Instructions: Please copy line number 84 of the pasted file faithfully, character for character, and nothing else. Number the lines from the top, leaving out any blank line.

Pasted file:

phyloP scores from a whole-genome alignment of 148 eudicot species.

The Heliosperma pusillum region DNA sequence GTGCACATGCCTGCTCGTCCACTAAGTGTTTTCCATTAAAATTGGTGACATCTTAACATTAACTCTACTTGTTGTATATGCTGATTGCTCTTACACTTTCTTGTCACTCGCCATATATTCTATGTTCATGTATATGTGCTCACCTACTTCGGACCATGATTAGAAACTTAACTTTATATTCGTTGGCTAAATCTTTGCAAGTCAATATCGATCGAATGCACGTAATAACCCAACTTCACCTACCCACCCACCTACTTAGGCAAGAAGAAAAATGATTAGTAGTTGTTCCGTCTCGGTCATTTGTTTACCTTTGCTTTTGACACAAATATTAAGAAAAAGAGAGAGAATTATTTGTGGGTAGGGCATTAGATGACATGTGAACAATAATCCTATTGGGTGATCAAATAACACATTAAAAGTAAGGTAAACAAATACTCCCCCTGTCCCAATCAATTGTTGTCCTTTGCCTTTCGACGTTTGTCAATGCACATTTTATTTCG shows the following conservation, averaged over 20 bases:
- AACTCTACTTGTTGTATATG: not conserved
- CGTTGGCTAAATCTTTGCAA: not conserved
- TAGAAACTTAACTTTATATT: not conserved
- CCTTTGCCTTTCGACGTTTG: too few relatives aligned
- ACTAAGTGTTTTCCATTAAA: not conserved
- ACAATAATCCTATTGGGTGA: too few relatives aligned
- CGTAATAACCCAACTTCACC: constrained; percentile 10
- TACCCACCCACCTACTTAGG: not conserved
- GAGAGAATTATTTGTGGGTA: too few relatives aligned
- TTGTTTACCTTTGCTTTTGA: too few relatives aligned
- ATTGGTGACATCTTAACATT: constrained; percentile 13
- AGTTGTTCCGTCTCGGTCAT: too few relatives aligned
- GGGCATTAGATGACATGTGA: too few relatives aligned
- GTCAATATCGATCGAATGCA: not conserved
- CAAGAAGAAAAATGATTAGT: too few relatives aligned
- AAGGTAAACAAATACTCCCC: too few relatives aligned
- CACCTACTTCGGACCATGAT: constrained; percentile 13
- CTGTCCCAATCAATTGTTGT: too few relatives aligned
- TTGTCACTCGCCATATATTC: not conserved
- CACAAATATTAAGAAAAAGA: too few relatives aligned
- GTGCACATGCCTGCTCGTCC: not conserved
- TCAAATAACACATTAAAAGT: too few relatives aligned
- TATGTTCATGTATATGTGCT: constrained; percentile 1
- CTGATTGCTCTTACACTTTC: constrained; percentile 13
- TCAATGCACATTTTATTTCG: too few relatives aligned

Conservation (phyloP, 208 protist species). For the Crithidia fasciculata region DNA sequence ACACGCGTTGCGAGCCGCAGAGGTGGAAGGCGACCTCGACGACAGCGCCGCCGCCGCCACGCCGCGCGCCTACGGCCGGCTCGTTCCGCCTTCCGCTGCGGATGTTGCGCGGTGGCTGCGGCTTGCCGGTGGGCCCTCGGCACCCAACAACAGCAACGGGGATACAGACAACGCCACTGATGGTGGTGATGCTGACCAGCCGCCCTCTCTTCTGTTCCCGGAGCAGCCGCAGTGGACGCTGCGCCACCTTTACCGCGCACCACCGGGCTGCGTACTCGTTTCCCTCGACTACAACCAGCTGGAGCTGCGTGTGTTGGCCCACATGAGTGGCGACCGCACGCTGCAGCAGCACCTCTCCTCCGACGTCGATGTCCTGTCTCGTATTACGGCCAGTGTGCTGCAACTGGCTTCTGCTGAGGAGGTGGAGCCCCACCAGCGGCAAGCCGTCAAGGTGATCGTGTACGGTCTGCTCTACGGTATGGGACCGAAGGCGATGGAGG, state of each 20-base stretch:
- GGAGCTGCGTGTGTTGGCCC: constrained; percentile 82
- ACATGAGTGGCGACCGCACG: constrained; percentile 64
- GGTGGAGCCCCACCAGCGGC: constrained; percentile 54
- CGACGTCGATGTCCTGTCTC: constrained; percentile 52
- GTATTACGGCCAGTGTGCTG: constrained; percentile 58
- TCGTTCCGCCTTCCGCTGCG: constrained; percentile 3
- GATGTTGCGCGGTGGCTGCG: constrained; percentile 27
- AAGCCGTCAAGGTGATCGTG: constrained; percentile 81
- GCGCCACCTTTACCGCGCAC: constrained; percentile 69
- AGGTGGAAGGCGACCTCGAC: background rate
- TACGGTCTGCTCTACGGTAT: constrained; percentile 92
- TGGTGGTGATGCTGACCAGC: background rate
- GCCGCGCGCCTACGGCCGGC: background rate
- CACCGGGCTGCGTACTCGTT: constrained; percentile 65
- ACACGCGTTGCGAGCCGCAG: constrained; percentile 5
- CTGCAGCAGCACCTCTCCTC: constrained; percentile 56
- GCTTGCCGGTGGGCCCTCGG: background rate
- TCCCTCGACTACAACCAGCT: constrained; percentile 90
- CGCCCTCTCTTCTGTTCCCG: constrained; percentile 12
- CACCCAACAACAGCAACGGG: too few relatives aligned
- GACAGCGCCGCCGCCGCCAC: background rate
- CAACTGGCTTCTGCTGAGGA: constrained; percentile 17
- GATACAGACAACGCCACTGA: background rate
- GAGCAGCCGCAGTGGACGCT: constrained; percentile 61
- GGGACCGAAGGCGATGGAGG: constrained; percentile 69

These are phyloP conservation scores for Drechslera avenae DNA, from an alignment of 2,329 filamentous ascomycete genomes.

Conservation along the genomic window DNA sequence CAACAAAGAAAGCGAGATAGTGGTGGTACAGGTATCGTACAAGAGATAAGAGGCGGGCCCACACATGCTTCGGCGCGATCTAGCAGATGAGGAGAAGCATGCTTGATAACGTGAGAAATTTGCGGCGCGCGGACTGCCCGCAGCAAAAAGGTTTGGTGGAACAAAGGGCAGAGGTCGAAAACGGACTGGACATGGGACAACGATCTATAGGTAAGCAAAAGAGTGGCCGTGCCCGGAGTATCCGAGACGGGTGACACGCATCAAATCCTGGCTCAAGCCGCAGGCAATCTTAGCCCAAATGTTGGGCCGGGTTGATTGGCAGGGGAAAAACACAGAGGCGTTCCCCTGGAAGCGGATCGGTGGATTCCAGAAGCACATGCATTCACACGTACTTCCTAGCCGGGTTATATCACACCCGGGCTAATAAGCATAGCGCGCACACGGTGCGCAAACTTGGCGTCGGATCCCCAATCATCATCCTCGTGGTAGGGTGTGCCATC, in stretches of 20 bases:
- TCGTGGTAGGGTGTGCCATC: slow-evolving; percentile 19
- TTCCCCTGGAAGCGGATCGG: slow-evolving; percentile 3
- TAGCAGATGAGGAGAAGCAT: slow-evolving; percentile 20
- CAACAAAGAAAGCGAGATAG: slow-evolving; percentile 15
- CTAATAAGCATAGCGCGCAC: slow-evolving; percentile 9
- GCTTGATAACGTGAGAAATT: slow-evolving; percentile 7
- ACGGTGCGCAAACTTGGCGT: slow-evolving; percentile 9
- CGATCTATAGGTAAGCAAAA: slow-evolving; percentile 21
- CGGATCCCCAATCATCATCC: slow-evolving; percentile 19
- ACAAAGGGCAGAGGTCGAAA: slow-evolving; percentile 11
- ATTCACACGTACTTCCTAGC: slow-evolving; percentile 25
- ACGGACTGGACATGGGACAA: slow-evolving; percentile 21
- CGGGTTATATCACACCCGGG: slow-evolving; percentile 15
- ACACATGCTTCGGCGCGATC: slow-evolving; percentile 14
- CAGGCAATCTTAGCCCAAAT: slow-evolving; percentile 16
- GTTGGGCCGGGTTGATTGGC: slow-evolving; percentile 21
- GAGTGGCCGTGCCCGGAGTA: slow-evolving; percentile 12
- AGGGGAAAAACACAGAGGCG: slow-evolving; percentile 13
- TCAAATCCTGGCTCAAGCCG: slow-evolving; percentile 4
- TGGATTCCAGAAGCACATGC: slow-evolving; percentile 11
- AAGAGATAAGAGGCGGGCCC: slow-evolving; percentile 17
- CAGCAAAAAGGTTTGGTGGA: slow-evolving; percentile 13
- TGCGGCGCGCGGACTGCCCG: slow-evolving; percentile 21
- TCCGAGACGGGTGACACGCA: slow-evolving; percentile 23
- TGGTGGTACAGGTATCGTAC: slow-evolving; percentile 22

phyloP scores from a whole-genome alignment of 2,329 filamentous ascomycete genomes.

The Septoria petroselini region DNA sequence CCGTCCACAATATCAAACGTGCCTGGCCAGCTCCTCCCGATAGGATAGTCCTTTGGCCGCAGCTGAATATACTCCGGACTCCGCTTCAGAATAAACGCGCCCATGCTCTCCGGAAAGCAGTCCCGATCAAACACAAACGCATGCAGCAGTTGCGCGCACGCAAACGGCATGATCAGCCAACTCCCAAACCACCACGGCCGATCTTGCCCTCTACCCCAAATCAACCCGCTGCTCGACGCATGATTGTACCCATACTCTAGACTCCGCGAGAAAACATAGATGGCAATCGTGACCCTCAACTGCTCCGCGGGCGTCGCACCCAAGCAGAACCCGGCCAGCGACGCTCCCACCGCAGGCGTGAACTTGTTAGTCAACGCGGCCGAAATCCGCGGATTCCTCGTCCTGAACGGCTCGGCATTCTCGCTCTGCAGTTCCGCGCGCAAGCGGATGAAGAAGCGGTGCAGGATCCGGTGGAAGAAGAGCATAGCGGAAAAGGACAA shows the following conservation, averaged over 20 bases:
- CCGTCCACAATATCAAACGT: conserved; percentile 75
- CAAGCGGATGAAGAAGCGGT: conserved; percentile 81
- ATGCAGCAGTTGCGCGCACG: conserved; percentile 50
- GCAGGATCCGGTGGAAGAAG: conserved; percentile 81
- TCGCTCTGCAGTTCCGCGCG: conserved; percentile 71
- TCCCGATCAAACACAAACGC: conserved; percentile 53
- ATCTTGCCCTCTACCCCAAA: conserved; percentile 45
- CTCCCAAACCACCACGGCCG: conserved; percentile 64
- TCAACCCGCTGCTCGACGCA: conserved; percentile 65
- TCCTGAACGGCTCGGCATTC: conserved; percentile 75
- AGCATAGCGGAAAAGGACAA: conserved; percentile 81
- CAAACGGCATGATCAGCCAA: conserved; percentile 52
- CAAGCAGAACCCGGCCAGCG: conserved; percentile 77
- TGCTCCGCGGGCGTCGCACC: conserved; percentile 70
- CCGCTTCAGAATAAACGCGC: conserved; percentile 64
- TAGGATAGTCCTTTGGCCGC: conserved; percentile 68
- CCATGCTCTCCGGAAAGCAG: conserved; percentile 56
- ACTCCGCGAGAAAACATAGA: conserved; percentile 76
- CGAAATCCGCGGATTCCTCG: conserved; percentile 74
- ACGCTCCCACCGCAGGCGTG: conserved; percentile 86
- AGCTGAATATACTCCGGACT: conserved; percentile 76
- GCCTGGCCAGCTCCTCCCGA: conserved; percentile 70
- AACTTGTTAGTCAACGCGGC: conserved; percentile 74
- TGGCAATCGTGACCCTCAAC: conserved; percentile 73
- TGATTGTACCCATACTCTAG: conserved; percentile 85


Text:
- CAAGCGGATGAAGAAGCGGT: conserved; percentile 81